Tag Archives: gender studies

Cultural universals vs cultural relativism

cultural universal (also called a human universal), as discussed by Emile DurkheimGeorge MurdockClaude Lévi-StraussDonald Brown,  Steven Pinker and others, is an element, pattern, trait, or institution that is common to all human cultures worldwide. In his book Human Universals (1991), Donald Brown defines human universals as comprising “those features of culture, society, language, behavior, and psyche for which there are no known exception”, providing a list of hundreds of items he suggests as universal. Steven Pinker lists all Brown’s universals in the appendix of his book The Blank Slate.

Evolutionary psychologists hold that behaviors or traits that occur universally in all cultures are good candidates for evolutionary adaptations. Some anthropological and sociological theorists that take a cultural relativist perspective may deny the existence of cultural universals: the extent to which these universals are “cultural” in the narrow sense, or in fact biologically inherited behavior is an issue of “nature versus nurture“. The existence of cultural universals provides strong evidence against the currently fashionable notion that all human behaviours, including gender differences, are culturally determined.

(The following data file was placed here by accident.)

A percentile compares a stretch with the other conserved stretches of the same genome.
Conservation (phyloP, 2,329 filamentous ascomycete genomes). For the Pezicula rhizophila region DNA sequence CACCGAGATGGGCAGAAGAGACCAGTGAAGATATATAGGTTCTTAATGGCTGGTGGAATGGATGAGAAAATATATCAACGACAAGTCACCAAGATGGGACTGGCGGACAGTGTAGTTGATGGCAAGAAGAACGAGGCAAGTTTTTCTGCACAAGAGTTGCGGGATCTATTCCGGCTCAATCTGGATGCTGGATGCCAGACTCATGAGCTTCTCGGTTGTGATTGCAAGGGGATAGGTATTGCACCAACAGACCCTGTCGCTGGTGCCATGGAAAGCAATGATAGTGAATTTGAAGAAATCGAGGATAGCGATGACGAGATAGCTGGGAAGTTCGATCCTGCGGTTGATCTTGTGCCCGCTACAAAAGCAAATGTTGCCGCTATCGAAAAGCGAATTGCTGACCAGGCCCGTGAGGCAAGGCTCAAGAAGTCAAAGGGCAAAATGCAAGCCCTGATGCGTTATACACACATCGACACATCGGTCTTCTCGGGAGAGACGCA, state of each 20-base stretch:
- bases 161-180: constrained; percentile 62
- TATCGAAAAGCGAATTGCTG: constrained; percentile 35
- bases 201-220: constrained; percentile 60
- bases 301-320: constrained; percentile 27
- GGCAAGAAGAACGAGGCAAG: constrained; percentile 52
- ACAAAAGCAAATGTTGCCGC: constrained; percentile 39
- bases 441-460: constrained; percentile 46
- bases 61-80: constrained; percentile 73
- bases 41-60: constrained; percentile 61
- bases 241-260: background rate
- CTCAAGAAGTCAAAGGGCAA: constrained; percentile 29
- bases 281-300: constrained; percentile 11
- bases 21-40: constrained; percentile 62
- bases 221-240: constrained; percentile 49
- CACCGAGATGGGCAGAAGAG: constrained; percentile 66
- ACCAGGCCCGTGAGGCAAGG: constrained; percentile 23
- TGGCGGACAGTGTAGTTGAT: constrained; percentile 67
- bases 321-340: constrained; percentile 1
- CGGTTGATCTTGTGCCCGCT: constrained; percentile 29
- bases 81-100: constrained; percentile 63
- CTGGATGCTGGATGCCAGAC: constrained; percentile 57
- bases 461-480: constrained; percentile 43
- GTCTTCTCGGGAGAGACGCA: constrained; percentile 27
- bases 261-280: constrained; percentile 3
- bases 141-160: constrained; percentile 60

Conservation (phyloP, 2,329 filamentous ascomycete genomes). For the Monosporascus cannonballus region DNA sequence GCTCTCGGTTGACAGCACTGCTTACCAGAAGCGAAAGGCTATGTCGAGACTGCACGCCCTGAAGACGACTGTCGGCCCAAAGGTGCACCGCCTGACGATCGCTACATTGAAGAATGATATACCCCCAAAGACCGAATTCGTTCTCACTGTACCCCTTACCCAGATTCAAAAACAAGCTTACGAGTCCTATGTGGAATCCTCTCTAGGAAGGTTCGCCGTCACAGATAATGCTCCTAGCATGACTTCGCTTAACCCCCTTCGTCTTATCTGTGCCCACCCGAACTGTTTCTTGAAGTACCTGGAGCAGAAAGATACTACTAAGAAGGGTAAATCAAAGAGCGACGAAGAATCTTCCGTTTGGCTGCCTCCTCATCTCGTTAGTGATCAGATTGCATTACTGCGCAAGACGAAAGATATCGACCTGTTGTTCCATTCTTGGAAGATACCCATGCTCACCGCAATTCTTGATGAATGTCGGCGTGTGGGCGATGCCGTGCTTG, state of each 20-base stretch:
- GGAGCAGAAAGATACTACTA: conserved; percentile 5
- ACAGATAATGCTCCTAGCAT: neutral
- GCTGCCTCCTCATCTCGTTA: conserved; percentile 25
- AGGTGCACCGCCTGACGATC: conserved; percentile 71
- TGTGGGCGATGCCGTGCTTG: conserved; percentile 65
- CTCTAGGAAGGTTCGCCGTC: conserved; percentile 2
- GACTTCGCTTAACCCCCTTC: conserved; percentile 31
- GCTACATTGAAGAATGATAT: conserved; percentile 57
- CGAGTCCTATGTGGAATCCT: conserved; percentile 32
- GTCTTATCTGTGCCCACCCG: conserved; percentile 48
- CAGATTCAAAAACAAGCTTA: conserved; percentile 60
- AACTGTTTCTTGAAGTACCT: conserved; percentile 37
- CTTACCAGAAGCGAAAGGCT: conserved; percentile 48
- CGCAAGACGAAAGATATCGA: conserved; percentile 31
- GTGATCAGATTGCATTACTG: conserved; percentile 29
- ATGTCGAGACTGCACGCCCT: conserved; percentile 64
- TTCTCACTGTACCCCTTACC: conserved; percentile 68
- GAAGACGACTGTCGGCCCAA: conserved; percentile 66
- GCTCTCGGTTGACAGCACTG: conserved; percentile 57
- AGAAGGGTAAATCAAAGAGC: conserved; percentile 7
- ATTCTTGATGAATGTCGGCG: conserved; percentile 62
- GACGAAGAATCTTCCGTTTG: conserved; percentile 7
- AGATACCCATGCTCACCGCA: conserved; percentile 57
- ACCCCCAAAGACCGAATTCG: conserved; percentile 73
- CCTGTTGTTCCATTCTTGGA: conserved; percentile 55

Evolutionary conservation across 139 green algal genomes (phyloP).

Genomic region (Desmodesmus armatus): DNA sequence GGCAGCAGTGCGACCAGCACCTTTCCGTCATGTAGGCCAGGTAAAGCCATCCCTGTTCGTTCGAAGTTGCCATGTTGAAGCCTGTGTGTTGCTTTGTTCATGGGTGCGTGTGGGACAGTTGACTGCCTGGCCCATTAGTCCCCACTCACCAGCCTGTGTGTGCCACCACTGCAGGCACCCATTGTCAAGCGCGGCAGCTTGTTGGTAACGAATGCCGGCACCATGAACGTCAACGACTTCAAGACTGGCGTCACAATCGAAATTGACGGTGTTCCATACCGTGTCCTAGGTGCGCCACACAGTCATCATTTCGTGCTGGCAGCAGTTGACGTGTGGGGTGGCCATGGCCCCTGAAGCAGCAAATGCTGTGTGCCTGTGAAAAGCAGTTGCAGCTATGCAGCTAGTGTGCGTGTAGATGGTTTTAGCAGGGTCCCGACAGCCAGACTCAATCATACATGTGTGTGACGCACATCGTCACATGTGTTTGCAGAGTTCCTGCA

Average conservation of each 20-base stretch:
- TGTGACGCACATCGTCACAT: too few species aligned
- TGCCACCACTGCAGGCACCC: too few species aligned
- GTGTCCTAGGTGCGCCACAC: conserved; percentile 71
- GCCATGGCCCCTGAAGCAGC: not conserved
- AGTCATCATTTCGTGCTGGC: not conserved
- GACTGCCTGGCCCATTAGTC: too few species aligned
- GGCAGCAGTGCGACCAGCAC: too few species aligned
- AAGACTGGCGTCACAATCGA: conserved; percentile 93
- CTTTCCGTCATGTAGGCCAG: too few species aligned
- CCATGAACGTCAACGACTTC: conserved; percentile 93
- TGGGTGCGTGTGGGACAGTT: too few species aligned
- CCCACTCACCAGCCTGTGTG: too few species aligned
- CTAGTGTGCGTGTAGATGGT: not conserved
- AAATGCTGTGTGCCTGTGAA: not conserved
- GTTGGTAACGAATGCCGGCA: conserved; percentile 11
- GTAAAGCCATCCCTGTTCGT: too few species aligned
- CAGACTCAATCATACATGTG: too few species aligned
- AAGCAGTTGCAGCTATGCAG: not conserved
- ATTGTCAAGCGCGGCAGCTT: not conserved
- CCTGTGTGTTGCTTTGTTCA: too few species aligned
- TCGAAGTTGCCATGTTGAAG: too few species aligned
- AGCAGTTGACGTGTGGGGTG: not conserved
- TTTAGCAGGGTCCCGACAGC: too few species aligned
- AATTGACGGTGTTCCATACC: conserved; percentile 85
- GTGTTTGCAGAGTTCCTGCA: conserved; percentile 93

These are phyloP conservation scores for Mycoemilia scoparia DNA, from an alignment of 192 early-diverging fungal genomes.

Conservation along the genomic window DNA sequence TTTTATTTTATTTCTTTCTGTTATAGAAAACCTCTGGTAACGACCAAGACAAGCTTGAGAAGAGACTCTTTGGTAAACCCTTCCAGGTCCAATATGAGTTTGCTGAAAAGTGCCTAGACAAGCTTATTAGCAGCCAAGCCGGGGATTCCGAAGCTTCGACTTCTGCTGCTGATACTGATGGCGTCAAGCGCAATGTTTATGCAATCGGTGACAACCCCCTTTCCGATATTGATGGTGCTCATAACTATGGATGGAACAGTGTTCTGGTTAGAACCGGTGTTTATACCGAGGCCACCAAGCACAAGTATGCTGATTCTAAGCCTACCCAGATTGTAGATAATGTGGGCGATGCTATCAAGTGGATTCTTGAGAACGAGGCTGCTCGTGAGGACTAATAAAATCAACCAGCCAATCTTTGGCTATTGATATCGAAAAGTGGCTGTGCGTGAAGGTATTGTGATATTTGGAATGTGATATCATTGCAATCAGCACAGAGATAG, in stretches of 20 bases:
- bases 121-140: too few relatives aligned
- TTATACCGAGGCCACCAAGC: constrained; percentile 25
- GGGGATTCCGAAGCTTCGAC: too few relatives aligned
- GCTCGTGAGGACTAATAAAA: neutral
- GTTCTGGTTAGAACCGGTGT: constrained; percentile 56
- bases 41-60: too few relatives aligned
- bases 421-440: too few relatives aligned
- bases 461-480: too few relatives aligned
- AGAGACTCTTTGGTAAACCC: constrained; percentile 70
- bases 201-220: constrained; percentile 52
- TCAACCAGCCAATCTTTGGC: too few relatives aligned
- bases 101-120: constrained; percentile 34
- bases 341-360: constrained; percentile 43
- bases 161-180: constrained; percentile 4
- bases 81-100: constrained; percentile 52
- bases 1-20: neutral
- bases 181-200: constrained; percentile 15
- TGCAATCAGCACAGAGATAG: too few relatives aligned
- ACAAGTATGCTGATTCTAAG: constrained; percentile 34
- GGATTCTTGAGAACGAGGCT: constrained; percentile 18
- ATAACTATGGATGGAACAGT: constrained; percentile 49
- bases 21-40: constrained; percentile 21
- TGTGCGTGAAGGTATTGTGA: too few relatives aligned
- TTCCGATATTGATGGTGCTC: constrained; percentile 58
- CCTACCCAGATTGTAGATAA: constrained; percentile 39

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Cogent Criticisms: A Point-by-Point Reply to Criticisms of the “Conceptual Penis” Hoax

By James Lindsay & Peter Boghossian

On May 19, 2017, we published a parody-style hoax paper titled “The Conceptual Penis as a Social Construct” in an academic journal called Cogent Social Sciences. Immediately upon publication we revealed the hoax on skeptic.com. A great deal of congratulation and criticism followed, with accompanying demands that we address our critics. What follows is a point-by-point reply to 10 popular criticisms.

Conclusion

Here, we’ve addressed the most common, weighty, or pernicious criticisms. Hopefully, we have now clarified some of the confusion. More importantly, we hope to have contributed to a larger, more significant discussion about the academic problems plaguing some peer-reviewed journals, the lingering postmodernist and ideological influence in vanity studies, and the dangers of internalizing morally fashionable nonsense.

 

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